The writing is delicious even if the entire enterprise never really achieves any kind of urgency or rises beyond its roots as an extended magazine article. Also, Colson Whitehead is a furious namedropper! Who knew? We get poker coach and author [a:Helen Ellis|183538|Helen Ellis|https://images.gr-assets.com/authors/1309262438p2/183538.jpg], college buddy Darren Aronofsky and other assorted slebs casually dropped into the narrative. But it's all good. There's plenty of room for them because it's a bit thin anyway. Probably not the book I should have chosen after the triumph of The Underground Railroad. ( )
  asxz | Mar 13, 2019 |
I don't even remember the rules of poker, or particularly like it, but he's just so witty it's fun! ( )
  nheredia05 | Jun 12, 2018 |
Snoozefest. You have probably heard of Whitehead from his book 'The Underground Railroad.' That book didn't interest me but I had heard amusing bits about this book of his (which is non-fiction). It sounded funny and interesting so I thought, why not?
 
Whitehead is sent by Grantland to cover the World Series of Poker in Las Vegas. Even though he has never played before. So the book details his training, the world of poker, the people who play poker and what it's like trying to balance this project with raising his child.
 
It sounded interesting. It was supposedly really funny.
 
I'm not sure what book I read. I've never cared for books by journalists but this was just not interesting at all. It read a bit like a great big inside joke (if you know Whitehead, if you're familiar with the world of poker then this all makes sense sort of deal). Very little was interesting. I'll admit to not knowing much about poker (played for fun as a kid and occasionally play video versions for fun) but I just didn't understand the hype.
 
Quite a few reviewers said the writing was good but I disagree. Again, it may be because I'm not familiar with the world of poker but his descriptions of the people, the places, the game, etc. all made my eyes want to fall out of my head. The only bits that were even remotely interesting are the places where he talks about his daughter and the balance of trying to be a good parent in the midst of also trying to do his job and participate in this huge event.
 
As you can guess this was a no go for me. Doesn't make me want to try his 'Underground' either but hopefully either/both of those books are for someone else. Library if you're interested. Might be a good gift for the poker aficionado(s) if your life.  ( )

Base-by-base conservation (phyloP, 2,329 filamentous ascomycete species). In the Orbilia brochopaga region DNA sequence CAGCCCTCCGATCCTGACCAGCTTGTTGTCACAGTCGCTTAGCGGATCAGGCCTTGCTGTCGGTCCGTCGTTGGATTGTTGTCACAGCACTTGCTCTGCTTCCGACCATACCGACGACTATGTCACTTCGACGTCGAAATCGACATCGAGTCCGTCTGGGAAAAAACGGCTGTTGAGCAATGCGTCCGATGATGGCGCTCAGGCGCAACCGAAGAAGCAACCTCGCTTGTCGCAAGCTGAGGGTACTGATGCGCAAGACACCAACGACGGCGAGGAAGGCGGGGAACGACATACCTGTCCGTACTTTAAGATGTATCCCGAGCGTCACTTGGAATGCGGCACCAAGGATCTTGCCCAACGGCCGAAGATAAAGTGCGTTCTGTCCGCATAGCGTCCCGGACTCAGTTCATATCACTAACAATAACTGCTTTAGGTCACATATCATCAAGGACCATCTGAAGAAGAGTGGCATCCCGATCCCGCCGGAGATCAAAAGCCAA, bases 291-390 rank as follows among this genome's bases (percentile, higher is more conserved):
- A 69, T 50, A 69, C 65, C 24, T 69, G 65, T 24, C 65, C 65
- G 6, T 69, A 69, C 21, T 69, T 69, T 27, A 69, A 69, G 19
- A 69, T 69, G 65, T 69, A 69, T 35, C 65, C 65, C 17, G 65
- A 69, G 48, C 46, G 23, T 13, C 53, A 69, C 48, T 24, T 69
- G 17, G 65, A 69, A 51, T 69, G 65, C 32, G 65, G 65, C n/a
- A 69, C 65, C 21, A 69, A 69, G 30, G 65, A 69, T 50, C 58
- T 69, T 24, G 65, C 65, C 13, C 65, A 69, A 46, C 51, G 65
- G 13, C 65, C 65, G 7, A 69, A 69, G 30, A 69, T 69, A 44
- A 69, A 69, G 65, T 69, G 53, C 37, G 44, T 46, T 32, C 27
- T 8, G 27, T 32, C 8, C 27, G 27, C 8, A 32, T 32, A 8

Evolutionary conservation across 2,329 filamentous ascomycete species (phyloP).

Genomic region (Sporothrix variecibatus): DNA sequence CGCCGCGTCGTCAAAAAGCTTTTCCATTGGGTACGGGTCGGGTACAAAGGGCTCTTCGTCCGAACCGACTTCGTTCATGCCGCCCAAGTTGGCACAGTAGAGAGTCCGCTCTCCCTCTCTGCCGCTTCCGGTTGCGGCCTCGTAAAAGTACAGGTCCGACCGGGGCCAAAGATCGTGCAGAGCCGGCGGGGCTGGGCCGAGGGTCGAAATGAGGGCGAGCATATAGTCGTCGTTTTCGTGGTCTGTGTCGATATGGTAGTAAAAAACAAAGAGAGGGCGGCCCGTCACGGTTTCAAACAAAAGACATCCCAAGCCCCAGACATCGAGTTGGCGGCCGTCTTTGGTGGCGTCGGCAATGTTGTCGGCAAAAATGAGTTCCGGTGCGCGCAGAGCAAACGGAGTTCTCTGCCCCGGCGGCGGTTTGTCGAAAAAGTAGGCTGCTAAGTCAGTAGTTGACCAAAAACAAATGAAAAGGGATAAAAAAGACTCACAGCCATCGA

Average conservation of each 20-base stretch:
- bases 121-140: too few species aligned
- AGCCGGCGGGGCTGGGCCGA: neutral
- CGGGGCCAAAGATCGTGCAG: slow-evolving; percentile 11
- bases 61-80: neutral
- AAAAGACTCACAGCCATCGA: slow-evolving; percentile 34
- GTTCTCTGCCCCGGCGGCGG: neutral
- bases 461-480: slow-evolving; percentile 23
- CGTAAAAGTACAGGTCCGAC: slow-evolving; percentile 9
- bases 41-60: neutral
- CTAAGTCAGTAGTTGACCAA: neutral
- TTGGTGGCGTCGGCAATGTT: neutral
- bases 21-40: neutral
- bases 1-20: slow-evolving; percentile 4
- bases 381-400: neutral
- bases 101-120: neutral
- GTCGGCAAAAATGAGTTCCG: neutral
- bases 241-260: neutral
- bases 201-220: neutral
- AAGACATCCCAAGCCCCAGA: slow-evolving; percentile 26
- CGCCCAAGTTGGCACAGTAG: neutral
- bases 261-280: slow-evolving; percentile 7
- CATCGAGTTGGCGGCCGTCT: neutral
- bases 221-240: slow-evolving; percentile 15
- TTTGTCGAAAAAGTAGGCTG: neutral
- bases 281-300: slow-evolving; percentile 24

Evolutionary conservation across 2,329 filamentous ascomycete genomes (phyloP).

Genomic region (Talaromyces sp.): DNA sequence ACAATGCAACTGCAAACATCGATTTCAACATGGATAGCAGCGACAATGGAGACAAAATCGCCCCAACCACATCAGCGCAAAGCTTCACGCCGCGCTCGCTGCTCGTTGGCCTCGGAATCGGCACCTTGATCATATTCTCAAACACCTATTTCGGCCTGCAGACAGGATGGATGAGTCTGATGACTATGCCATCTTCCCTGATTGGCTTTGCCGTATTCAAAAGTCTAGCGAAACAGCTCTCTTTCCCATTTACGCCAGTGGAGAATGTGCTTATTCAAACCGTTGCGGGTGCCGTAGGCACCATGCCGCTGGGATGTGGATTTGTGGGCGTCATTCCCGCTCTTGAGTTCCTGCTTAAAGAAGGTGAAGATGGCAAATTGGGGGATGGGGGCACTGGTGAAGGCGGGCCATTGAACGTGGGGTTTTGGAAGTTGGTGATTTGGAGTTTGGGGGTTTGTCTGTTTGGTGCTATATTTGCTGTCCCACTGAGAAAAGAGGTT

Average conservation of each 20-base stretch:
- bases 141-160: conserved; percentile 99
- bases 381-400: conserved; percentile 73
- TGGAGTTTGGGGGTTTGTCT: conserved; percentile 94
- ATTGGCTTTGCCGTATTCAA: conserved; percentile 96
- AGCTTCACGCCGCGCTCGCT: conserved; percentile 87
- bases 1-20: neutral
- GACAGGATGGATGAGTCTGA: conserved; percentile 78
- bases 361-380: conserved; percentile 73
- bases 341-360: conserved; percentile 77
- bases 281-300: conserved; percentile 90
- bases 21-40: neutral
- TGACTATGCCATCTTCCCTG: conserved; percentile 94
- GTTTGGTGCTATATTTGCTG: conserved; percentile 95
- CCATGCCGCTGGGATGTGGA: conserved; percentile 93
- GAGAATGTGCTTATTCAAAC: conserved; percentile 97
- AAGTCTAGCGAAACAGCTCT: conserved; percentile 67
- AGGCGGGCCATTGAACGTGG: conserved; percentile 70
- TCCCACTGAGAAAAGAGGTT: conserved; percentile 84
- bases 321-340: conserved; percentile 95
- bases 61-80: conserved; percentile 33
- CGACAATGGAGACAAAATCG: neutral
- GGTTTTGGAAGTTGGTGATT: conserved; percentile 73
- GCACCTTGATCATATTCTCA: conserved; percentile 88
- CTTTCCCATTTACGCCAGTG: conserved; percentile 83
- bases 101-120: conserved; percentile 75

HoldMyBook | Feb 11, 2018 |
Full disclosure: I only read this book because I wanted to read something by Whitehead, who's been on my wishlist forever. Neither Zone One nor Underground Railroad were available at the library, so I snagged this one, which is a memoirish account of his experience playing in the World Series of Poker a few years ago. It was my first Whitehead, but it won't be my last. I learned that he is a marvelous writer, dexterous with language in ways that are both witty and thoughtful. The book and subject are rather slight and not really my bag, since I have never played a hand of poker in my life, but I still enjoyed his tale and look forward to reading another of his books with a little more meat on its bones. ( )
1 ääni rosalita | Aug 29, 2016 |
Näyttää 1-5 (yhteensä 14) (seuraava | näytä kaikki)
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Englanninkielinen Wikipedia

-

"In THE NOBLE HUSTLE Colson Whitehead does for participatory journalism what he did for zombie novels in ZONE ONE: Take one literary genius, add $10,000 and a seat at the World Series of Poker, and stir. On one level, Colson Whitehead's THE NOBLE HUSTLE is a familiar species of participatory journalism - a longtime neighborhood poker player, Colson was given a $10,000 stake and an assignment from the online ESPN offshoot Grantland to see how far he could get in the World Series of Poker. But since it stems from the astonishing mind of Colson Whitehead (MacArthur Award-endorsed!), the book is a brilliant, hilarious, weirdly profound and ultimately moving portrayal of - yes, it sounds overblown and ridiculous, but really! - the human condition"--